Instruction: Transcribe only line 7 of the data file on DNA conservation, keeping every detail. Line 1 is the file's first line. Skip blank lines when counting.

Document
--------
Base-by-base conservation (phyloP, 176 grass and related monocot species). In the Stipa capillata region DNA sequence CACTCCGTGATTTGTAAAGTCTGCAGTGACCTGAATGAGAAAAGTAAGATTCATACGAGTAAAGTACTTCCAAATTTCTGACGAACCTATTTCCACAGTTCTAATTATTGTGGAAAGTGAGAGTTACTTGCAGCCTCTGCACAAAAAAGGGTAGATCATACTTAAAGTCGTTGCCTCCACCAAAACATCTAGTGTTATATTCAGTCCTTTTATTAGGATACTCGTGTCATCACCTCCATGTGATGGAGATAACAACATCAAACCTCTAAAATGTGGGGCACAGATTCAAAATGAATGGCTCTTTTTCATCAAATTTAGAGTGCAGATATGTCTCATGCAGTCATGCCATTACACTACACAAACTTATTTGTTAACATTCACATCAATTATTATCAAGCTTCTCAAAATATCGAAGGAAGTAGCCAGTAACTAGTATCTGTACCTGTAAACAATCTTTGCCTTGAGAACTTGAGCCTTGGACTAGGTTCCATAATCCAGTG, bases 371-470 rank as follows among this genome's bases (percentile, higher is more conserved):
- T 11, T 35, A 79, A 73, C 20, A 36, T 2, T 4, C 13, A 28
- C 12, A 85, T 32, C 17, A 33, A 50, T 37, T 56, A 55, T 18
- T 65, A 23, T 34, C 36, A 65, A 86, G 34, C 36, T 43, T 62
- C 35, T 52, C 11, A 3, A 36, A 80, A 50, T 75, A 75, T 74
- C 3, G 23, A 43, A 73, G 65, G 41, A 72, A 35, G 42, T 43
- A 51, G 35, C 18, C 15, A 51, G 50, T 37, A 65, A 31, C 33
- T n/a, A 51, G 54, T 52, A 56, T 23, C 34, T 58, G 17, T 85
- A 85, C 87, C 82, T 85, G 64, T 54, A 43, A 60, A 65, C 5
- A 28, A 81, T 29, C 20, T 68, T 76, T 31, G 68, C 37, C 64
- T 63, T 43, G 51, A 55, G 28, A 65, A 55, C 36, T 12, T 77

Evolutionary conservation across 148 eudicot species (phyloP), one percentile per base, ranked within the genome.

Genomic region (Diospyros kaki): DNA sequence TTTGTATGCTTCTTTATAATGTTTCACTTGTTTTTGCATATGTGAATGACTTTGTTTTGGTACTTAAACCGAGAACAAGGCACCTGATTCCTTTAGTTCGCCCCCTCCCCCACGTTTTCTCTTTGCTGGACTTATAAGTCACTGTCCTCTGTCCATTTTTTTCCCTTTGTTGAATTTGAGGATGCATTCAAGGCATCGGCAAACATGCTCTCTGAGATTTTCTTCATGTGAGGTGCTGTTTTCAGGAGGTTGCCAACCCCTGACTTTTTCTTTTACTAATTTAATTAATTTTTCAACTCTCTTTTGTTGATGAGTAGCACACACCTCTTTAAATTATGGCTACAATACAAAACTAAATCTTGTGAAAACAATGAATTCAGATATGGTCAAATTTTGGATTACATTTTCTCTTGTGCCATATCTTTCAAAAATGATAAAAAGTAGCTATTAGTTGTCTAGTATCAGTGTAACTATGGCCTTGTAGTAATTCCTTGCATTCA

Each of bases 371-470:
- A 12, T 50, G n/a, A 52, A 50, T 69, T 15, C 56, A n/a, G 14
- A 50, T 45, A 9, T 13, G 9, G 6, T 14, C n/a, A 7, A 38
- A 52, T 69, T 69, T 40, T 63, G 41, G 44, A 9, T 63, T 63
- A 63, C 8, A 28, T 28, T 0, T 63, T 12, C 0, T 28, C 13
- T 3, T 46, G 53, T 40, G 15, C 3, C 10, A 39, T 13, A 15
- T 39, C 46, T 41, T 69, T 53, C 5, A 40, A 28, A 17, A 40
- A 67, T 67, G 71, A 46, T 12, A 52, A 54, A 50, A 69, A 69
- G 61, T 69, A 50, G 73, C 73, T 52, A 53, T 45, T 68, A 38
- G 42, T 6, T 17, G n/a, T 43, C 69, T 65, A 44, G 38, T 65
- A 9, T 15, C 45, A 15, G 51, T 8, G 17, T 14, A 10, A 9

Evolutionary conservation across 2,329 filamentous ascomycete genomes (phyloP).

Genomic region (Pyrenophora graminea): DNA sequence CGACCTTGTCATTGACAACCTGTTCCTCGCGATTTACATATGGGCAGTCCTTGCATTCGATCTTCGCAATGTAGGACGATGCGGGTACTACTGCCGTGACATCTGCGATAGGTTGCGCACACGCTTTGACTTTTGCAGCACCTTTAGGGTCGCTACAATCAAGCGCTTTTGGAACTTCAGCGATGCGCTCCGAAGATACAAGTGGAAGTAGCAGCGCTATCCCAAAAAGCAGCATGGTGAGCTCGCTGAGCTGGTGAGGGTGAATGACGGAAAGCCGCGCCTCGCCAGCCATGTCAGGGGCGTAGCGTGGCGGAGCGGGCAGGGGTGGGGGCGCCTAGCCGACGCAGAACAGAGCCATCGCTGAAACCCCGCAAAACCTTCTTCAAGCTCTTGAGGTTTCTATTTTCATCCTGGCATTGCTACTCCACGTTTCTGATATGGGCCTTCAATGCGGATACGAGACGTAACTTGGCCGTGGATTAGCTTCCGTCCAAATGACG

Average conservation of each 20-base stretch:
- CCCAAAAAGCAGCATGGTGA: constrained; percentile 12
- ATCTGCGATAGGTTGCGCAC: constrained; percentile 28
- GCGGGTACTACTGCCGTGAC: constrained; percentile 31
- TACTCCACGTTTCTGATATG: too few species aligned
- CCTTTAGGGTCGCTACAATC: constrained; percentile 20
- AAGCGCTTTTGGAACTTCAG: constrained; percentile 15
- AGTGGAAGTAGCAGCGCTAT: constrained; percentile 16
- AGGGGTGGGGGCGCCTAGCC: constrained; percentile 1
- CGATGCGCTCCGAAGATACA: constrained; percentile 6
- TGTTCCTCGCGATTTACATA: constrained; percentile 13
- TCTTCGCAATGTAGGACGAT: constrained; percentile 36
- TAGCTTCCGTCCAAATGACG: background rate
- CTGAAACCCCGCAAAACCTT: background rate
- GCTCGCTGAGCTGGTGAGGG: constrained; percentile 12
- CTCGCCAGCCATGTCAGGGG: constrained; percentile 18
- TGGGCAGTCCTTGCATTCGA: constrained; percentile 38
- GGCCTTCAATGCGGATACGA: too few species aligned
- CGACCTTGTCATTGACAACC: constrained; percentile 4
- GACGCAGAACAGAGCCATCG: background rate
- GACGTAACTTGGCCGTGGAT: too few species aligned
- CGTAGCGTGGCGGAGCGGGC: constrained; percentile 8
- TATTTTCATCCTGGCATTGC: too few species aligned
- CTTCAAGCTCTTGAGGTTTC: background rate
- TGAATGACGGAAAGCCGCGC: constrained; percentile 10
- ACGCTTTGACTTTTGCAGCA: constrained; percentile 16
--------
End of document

- A 51, G 35, C 18, C 15, A 51, G 50, T 37, A 65, A 31, C 33